FIG. 9 is a flowchart summarizing the steps relating to a wrist band for a walk-in patient at a hospital in the first preferred embodiment of the invention.

FIG. 10 is a flowchart summarizing the steps taken in the second preferred embodiment of the invention.

DETAILED DESCRIPTION

The present invention is a method for providing insurance to consumers against unfavorable outcomes resulting from services, and a method of rating risks associated with the services.

The first preferred embodiment of the invention is a system for providing professional malpractice liability insurance, in which the premiums are pre-paid by the consumers. It is designed primarily for medical malpractice liability insurance, but may also be applied to malpractice liability insurance for other professions, such as dentists, lawyers, accountants or stockbrokers.

The secure virtual private network (“VPN”) that may be used to implement the first preferred embodiment of the invention is shown schematically in FIG. 1. Doctors, nurses and hospital staff members may use hand held devices such as personal digital assistants (“PDAs”) to link to remote user personal computers, which are linked to a terminal server, which is linked to a central server, on which are maintained the data bases used in the invention.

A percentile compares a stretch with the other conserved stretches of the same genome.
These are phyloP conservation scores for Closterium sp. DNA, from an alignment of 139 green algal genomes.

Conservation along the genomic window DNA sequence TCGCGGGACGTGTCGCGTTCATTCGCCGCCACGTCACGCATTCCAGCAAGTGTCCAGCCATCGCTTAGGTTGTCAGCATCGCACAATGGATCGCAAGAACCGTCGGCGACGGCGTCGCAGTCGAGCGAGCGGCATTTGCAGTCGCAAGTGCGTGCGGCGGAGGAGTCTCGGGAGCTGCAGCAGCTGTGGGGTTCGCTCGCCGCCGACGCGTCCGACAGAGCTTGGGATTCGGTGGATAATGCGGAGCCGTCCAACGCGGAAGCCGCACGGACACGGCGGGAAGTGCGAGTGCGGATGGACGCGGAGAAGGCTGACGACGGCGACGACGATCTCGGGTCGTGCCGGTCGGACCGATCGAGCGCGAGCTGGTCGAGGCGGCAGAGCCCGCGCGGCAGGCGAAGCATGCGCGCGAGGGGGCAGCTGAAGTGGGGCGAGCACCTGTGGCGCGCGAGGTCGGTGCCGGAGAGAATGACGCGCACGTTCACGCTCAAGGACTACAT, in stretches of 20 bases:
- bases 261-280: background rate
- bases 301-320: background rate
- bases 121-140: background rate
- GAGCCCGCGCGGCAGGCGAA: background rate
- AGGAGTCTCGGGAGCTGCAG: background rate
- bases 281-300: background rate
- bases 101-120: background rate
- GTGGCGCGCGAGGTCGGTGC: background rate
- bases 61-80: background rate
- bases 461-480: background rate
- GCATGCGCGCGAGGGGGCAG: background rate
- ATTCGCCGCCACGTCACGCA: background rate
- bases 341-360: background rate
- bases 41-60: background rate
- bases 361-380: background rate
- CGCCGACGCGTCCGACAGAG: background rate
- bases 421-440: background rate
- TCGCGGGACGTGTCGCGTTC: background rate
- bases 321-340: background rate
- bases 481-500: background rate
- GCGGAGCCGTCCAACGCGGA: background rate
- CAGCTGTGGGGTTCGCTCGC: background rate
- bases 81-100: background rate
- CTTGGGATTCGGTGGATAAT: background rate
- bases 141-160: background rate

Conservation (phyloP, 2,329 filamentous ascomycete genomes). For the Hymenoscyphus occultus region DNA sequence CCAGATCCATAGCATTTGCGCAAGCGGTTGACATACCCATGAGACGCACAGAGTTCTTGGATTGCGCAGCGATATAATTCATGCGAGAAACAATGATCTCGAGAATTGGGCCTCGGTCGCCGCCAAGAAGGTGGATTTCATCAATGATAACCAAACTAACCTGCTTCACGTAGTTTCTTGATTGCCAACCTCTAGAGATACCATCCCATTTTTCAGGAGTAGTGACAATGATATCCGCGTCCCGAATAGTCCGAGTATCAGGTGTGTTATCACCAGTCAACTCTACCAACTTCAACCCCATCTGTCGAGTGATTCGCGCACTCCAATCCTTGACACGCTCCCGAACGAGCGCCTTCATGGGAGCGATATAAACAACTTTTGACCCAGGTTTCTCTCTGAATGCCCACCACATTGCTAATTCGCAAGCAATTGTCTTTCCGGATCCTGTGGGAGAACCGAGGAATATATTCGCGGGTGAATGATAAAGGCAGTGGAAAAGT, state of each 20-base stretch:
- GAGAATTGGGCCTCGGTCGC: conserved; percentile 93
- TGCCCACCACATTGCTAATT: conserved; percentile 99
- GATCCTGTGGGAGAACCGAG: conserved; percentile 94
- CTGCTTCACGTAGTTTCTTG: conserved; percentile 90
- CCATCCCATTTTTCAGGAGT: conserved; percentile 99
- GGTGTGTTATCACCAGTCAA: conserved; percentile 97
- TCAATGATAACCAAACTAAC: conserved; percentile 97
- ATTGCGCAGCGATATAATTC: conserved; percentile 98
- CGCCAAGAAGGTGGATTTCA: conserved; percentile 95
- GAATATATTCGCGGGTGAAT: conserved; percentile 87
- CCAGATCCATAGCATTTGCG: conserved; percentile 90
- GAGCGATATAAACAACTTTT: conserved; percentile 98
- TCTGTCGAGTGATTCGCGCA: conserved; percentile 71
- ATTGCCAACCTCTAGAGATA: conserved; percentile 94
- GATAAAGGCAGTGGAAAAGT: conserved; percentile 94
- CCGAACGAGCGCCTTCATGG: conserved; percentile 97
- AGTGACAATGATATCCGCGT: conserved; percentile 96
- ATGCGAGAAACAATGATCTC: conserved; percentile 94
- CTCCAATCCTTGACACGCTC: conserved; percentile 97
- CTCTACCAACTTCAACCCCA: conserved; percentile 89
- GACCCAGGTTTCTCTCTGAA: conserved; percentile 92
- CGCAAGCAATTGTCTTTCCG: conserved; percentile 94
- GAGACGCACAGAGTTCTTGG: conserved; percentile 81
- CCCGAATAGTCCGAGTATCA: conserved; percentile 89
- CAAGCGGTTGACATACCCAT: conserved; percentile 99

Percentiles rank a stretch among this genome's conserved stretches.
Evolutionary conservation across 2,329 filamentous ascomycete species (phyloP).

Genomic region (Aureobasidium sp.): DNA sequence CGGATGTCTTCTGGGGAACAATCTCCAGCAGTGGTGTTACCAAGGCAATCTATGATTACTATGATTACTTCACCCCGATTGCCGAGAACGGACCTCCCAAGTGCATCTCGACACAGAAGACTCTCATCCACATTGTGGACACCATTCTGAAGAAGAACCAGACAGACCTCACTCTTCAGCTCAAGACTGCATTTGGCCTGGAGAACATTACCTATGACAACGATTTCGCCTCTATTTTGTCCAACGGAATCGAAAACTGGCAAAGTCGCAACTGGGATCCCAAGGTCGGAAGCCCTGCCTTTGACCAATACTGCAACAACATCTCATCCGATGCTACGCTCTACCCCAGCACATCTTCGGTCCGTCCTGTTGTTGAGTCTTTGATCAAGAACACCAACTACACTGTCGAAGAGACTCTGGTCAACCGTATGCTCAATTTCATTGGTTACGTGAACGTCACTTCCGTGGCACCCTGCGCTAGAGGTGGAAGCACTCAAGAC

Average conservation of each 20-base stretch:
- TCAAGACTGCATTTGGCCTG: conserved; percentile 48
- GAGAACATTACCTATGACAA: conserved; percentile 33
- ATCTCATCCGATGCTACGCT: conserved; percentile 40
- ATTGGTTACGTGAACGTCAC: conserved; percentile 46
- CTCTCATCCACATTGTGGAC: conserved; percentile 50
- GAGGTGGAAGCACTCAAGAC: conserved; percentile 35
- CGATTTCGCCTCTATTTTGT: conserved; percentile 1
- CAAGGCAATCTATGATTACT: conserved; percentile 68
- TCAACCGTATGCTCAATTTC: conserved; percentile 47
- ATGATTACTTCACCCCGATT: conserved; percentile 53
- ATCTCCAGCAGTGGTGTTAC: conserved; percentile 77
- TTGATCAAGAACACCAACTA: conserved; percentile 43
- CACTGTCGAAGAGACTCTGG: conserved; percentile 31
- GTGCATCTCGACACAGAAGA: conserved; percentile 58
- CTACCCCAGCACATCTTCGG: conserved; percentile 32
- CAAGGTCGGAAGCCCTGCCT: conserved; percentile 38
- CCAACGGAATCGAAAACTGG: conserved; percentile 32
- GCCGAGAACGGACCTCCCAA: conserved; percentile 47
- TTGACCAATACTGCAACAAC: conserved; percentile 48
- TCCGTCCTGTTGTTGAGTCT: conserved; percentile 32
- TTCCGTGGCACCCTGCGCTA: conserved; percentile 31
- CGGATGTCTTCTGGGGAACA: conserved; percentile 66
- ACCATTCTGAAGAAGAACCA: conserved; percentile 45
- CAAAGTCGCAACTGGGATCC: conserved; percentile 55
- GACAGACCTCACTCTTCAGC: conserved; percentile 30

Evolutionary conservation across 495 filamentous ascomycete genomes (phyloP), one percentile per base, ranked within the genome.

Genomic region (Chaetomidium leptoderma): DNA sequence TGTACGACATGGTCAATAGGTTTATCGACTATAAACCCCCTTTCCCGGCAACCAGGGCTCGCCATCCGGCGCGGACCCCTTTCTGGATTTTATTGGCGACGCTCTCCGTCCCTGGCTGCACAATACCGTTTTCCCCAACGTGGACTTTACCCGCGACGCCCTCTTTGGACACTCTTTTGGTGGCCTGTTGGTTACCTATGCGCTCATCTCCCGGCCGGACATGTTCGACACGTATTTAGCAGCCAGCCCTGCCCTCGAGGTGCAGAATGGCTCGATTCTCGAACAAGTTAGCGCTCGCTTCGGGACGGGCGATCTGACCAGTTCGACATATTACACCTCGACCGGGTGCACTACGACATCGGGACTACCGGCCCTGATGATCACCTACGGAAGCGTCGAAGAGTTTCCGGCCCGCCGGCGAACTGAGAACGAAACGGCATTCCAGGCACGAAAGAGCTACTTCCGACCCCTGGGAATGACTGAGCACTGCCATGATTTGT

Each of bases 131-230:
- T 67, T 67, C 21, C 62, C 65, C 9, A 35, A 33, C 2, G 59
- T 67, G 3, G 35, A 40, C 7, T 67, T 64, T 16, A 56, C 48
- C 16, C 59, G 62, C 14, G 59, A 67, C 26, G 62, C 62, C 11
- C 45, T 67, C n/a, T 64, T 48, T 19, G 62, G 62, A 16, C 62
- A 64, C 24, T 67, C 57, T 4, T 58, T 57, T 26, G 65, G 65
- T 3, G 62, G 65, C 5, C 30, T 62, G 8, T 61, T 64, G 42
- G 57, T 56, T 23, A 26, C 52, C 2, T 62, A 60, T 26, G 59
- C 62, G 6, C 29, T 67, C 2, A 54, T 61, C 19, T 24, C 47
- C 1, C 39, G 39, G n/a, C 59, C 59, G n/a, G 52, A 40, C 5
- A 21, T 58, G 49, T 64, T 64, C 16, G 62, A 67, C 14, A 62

The initial steps in the first preferred embodiment are summarized in the flowchart in FIG. 2. A patient (or client or other consumer) first enters the health care (or legal or other) system seeking care (or other services). (Hereinafter, only the medical application will always be discussed, but the invention may be adapted for other professions with a few obvious changes.) The consumer signs an agreement and pays a fee as a precondition to entering the system. The agreement guarantees compensation for malpractice up to a set maximum amount, called the “policy limit”. The amount of the premium the consumer is willing to pay determines the maximum amount of the coverage. However, the patient is initially provided coverage only for a minimum policy limit, for a nominal fee (e.g., ten dollars) which may be considered as a processing charge. The doctor may even deduct the nominal fee from the doctor's fee for the initial office visit, so that it is a “free leader” for which no extra charge is imposed on the patient.